‘Metrics Monday: We Wrote a Paper About Lagged Explanatory Variables. Here’s What Happened Next.

This has been a busy last few weeks given work-related travel, so here is a quick ‘Metrics Monday post.

I have blogged about this paper a number of times, but my article with Taka Masaki and Tom Pepinsky titled “Lagged Explanatory Variables and the Estimation of Causal Effect” is finally published in the Journal of Politics. You can find an ungated version here.

Here is the abstract:

Lagged explanatory variables are commonly used in political science in response to endogeneity concerns in observational data. There exist surprisingly few formal analyses or theoretical results, however, that establish whether lagged explanatory variables are effective in surmounting endogeneity concerns and, if so, under what conditions. We show that lagging explanatory variables as a response to endogeneity moves the channel through which endogeneity biases parameter estimates, supplementing a “selection on observables” assumption with an equally untestable “no dynamics among unobservables” assumption. We build our argument intuitively using directed acyclic graphs and then provide analytical results on the bias of lag identification in a simple linear regression framework. We then use Monte Carlo simulations to show how, even under favorable conditions, lag identification leads to incorrect inferences. We conclude by specifying the conditions under which lagged explanatory variables are appropriate responses to endogeneity concerns.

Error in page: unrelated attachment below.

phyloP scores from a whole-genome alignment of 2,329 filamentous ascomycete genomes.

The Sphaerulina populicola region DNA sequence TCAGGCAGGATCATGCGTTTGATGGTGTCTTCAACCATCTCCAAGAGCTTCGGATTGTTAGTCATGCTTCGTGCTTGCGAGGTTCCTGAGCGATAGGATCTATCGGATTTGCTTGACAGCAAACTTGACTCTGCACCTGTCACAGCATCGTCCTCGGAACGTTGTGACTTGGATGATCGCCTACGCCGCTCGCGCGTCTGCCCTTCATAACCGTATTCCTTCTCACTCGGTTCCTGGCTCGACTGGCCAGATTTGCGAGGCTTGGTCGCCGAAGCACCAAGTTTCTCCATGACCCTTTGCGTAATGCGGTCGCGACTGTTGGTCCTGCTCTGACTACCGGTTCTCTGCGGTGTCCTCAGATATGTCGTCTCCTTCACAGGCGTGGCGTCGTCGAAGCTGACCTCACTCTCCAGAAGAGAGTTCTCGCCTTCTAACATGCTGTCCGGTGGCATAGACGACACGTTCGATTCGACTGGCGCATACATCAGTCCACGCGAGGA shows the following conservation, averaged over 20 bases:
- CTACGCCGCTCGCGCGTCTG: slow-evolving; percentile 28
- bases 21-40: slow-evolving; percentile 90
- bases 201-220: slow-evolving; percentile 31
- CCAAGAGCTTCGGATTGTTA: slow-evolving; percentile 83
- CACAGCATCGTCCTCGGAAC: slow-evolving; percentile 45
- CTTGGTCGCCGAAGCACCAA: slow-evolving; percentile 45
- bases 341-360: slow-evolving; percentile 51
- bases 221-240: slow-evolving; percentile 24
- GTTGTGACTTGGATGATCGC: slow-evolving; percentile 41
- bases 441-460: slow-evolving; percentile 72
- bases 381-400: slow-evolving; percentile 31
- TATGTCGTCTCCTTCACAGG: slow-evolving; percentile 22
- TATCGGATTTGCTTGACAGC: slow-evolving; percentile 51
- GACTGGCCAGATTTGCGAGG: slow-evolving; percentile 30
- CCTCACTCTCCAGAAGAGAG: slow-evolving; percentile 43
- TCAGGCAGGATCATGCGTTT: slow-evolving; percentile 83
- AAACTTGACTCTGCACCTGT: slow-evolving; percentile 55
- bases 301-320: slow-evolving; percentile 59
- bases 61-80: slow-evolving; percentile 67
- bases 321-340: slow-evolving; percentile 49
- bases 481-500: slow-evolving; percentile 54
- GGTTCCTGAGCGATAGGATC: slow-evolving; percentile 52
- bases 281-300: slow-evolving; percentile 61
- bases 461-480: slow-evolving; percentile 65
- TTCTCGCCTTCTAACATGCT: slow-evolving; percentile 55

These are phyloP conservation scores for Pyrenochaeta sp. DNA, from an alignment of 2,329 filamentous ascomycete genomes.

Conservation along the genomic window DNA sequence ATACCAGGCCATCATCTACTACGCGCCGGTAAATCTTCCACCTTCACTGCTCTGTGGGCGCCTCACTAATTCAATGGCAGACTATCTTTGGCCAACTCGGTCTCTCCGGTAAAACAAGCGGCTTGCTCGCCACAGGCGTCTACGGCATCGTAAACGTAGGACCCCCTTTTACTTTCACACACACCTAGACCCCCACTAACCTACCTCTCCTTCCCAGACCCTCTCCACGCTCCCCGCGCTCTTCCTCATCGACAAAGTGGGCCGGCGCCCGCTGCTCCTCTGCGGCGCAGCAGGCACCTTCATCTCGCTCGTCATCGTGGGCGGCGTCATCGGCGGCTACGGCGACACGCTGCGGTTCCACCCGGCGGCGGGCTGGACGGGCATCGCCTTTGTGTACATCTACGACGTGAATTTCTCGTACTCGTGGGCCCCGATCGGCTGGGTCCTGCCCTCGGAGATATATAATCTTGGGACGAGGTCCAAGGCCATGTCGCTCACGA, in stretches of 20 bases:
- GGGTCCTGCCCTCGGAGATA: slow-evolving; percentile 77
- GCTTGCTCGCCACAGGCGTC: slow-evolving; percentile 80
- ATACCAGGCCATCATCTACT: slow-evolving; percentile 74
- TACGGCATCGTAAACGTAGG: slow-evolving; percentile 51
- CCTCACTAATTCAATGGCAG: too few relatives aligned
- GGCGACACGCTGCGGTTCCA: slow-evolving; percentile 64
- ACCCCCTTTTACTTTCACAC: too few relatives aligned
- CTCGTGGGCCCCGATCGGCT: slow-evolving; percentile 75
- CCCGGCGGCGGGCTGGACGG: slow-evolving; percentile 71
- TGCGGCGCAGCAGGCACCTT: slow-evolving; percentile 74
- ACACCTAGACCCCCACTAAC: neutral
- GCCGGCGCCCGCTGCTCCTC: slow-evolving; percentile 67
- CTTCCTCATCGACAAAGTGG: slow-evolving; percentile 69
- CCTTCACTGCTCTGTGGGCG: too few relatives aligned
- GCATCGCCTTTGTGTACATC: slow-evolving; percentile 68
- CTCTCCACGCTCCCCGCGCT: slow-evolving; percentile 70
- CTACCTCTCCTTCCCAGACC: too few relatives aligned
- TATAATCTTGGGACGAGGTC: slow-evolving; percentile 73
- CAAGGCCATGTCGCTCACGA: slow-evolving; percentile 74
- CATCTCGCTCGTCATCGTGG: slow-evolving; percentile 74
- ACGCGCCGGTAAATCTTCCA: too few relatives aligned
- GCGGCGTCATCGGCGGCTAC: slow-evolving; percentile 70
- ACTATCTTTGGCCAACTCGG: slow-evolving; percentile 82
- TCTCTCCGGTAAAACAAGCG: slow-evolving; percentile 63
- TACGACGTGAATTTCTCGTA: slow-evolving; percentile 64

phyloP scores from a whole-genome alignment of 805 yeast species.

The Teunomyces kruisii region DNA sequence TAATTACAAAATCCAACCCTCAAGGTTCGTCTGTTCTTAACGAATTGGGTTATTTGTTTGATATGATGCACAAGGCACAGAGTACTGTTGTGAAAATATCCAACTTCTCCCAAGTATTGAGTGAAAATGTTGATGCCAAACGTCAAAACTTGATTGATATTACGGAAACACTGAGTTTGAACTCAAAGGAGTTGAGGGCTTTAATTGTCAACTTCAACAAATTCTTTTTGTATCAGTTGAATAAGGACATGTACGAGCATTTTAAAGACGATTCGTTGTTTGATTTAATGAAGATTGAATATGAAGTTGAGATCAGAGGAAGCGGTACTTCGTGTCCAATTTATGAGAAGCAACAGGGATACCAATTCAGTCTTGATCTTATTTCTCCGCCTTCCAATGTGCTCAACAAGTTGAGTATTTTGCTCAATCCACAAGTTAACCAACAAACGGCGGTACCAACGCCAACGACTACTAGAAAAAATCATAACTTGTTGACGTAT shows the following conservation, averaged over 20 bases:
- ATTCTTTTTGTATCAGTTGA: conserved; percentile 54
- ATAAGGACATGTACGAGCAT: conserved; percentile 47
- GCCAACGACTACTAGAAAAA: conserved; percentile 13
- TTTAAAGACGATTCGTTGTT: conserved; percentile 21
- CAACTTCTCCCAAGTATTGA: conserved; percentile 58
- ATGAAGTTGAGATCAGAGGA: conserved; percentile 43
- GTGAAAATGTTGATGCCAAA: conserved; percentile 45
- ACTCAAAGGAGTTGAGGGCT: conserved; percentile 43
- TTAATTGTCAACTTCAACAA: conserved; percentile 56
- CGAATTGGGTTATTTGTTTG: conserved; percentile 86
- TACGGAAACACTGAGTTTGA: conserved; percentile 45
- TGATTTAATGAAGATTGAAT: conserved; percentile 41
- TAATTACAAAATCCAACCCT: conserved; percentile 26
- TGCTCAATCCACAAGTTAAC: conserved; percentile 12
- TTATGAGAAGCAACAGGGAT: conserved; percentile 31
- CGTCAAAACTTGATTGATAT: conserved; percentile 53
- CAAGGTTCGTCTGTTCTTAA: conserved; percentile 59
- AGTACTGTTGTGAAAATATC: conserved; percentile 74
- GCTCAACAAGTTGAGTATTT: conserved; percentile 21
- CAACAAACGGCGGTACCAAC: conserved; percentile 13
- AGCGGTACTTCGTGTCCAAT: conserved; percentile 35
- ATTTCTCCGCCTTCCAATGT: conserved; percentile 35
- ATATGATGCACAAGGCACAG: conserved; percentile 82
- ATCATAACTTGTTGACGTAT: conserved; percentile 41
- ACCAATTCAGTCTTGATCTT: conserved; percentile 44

Incidentally, this is my 1000th post on this blog! Who knew I could write 999 posts and build a following without ever using a click-bait title?

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